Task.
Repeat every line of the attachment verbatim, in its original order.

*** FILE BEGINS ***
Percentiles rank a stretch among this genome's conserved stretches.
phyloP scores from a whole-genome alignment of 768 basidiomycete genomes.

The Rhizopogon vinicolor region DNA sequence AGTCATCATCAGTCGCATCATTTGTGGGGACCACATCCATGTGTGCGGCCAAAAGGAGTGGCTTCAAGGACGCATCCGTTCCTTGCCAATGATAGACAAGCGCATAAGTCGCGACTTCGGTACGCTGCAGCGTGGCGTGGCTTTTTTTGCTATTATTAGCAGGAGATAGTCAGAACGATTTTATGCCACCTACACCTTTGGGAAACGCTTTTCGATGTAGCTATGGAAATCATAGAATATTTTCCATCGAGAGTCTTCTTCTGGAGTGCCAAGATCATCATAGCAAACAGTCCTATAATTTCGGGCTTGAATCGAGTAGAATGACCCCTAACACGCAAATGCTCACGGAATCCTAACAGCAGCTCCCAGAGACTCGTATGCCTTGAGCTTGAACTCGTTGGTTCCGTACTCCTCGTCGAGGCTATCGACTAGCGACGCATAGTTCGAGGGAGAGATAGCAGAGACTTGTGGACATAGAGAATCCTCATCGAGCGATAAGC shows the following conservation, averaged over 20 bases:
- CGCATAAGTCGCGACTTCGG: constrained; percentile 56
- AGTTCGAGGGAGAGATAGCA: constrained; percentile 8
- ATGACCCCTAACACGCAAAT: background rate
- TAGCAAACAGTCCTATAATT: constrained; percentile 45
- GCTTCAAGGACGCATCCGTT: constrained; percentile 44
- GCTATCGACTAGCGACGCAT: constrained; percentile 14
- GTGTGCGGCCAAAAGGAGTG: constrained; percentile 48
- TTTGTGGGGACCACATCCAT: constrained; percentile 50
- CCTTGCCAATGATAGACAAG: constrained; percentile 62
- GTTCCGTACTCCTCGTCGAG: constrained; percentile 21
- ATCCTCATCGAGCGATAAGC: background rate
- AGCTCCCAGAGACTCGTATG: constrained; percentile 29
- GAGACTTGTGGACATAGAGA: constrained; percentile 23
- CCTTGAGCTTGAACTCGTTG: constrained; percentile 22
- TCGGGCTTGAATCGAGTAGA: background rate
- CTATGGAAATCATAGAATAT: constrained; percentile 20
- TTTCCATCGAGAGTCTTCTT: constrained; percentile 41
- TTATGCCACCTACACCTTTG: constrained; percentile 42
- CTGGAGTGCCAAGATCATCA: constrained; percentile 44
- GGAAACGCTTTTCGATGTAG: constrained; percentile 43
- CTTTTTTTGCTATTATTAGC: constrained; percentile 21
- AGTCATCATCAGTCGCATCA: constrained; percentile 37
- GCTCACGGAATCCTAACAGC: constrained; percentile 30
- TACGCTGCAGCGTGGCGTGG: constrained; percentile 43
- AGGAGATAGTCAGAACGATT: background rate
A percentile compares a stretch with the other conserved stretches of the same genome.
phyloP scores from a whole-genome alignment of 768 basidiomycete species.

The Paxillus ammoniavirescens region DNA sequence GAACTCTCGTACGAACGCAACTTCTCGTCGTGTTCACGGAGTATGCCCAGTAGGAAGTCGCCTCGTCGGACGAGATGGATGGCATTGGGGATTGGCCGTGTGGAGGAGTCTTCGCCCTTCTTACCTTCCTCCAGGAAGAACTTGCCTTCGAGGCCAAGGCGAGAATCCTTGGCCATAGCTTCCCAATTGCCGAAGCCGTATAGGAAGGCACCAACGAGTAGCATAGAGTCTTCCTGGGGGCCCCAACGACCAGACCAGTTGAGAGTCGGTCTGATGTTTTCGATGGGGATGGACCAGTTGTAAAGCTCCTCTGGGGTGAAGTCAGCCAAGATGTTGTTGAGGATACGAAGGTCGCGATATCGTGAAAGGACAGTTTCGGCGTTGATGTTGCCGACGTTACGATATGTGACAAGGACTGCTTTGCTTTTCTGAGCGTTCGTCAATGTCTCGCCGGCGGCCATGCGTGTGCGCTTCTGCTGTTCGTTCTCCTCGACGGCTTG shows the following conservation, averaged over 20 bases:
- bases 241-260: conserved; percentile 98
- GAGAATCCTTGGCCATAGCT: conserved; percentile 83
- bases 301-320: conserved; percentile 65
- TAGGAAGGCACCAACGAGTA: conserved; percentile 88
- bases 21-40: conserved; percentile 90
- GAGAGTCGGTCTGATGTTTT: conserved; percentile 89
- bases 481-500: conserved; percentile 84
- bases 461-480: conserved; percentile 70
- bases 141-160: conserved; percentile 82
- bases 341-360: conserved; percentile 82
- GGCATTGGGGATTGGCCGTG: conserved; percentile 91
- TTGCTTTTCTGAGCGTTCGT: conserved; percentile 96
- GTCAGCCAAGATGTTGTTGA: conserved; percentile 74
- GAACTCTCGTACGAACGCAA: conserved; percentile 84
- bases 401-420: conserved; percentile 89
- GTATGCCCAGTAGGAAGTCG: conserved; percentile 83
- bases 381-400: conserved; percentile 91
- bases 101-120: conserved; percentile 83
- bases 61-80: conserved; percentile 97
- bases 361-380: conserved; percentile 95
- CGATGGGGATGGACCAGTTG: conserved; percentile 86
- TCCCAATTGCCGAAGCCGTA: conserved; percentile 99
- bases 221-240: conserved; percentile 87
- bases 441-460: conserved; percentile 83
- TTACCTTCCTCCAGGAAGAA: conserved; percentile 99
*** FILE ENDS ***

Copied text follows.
Percentiles rank a stretch among this genome's conserved stretches.
phyloP scores from a whole-genome alignment of 768 basidiomycete genomes.

The Rhizopogon vinicolor region DNA sequence AGTCATCATCAGTCGCATCATTTGTGGGGACCACATCCATGTGTGCGGCCAAAAGGAGTGGCTTCAAGGACGCATCCGTTCCTTGCCAATGATAGACAAGCGCATAAGTCGCGACTTCGGTACGCTGCAGCGTGGCGTGGCTTTTTTTGCTATTATTAGCAGGAGATAGTCAGAACGATTTTATGCCACCTACACCTTTGGGAAACGCTTTTCGATGTAGCTATGGAAATCATAGAATATTTTCCATCGAGAGTCTTCTTCTGGAGTGCCAAGATCATCATAGCAAACAGTCCTATAATTTCGGGCTTGAATCGAGTAGAATGACCCCTAACACGCAAATGCTCACGGAATCCTAACAGCAGCTCCCAGAGACTCGTATGCCTTGAGCTTGAACTCGTTGGTTCCGTACTCCTCGTCGAGGCTATCGACTAGCGACGCATAGTTCGAGGGAGAGATAGCAGAGACTTGTGGACATAGAGAATCCTCATCGAGCGATAAGC shows the following conservation, averaged over 20 bases:
- CGCATAAGTCGCGACTTCGG: constrained; percentile 56
- AGTTCGAGGGAGAGATAGCA: constrained; percentile 8
- ATGACCCCTAACACGCAAAT: background rate
- TAGCAAACAGTCCTATAATT: constrained; percentile 45
- GCTTCAAGGACGCATCCGTT: constrained; percentile 44
- GCTATCGACTAGCGACGCAT: constrained; percentile 14
- GTGTGCGGCCAAAAGGAGTG: constrained; percentile 48
- TTTGTGGGGACCACATCCAT: constrained; percentile 50
- CCTTGCCAATGATAGACAAG: constrained; percentile 62
- GTTCCGTACTCCTCGTCGAG: constrained; percentile 21
- ATCCTCATCGAGCGATAAGC: background rate
- AGCTCCCAGAGACTCGTATG: constrained; percentile 29
- GAGACTTGTGGACATAGAGA: constrained; percentile 23
- CCTTGAGCTTGAACTCGTTG: constrained; percentile 22
- TCGGGCTTGAATCGAGTAGA: background rate
- CTATGGAAATCATAGAATAT: constrained; percentile 20
- TTTCCATCGAGAGTCTTCTT: constrained; percentile 41
- TTATGCCACCTACACCTTTG: constrained; percentile 42
- CTGGAGTGCCAAGATCATCA: constrained; percentile 44
- GGAAACGCTTTTCGATGTAG: constrained; percentile 43
- CTTTTTTTGCTATTATTAGC: constrained; percentile 21
- AGTCATCATCAGTCGCATCA: constrained; percentile 37
- GCTCACGGAATCCTAACAGC: constrained; percentile 30
- TACGCTGCAGCGTGGCGTGG: constrained; percentile 43
- AGGAGATAGTCAGAACGATT: background rate
A percentile compares a stretch with the other conserved stretches of the same genome.
phyloP scores from a whole-genome alignment of 768 basidiomycete species.

The Paxillus ammoniavirescens region DNA sequence GAACTCTCGTACGAACGCAACTTCTCGTCGTGTTCACGGAGTATGCCCAGTAGGAAGTCGCCTCGTCGGACGAGATGGATGGCATTGGGGATTGGCCGTGTGGAGGAGTCTTCGCCCTTCTTACCTTCCTCCAGGAAGAACTTGCCTTCGAGGCCAAGGCGAGAATCCTTGGCCATAGCTTCCCAATTGCCGAAGCCGTATAGGAAGGCACCAACGAGTAGCATAGAGTCTTCCTGGGGGCCCCAACGACCAGACCAGTTGAGAGTCGGTCTGATGTTTTCGATGGGGATGGACCAGTTGTAAAGCTCCTCTGGGGTGAAGTCAGCCAAGATGTTGTTGAGGATACGAAGGTCGCGATATCGTGAAAGGACAGTTTCGGCGTTGATGTTGCCGACGTTACGATATGTGACAAGGACTGCTTTGCTTTTCTGAGCGTTCGTCAATGTCTCGCCGGCGGCCATGCGTGTGCGCTTCTGCTGTTCGTTCTCCTCGACGGCTTG shows the following conservation, averaged over 20 bases:
- bases 241-260: conserved; percentile 98
- GAGAATCCTTGGCCATAGCT: conserved; percentile 83
- bases 301-320: conserved; percentile 65
- TAGGAAGGCACCAACGAGTA: conserved; percentile 88
- bases 21-40: conserved; percentile 90
- GAGAGTCGGTCTGATGTTTT: conserved; percentile 89
- bases 481-500: conserved; percentile 84
- bases 461-480: conserved; percentile 70
- bases 141-160: conserved; percentile 82
- bases 341-360: conserved; percentile 82
- GGCATTGGGGATTGGCCGTG: conserved; percentile 91
- TTGCTTTTCTGAGCGTTCGT: conserved; percentile 96
- GTCAGCCAAGATGTTGTTGA: conserved; percentile 74
- GAACTCTCGTACGAACGCAA: conserved; percentile 84
- bases 401-420: conserved; percentile 89
- GTATGCCCAGTAGGAAGTCG: conserved; percentile 83
- bases 381-400: conserved; percentile 91
- bases 101-120: conserved; percentile 83
- bases 61-80: conserved; percentile 97
- bases 361-380: conserved; percentile 95
- CGATGGGGATGGACCAGTTG: conserved; percentile 86
- TCCCAATTGCCGAAGCCGTA: conserved; percentile 99
- bases 221-240: conserved; percentile 87
- bases 441-460: conserved; percentile 83
- TTACCTTCCTCCAGGAAGAA: conserved; percentile 99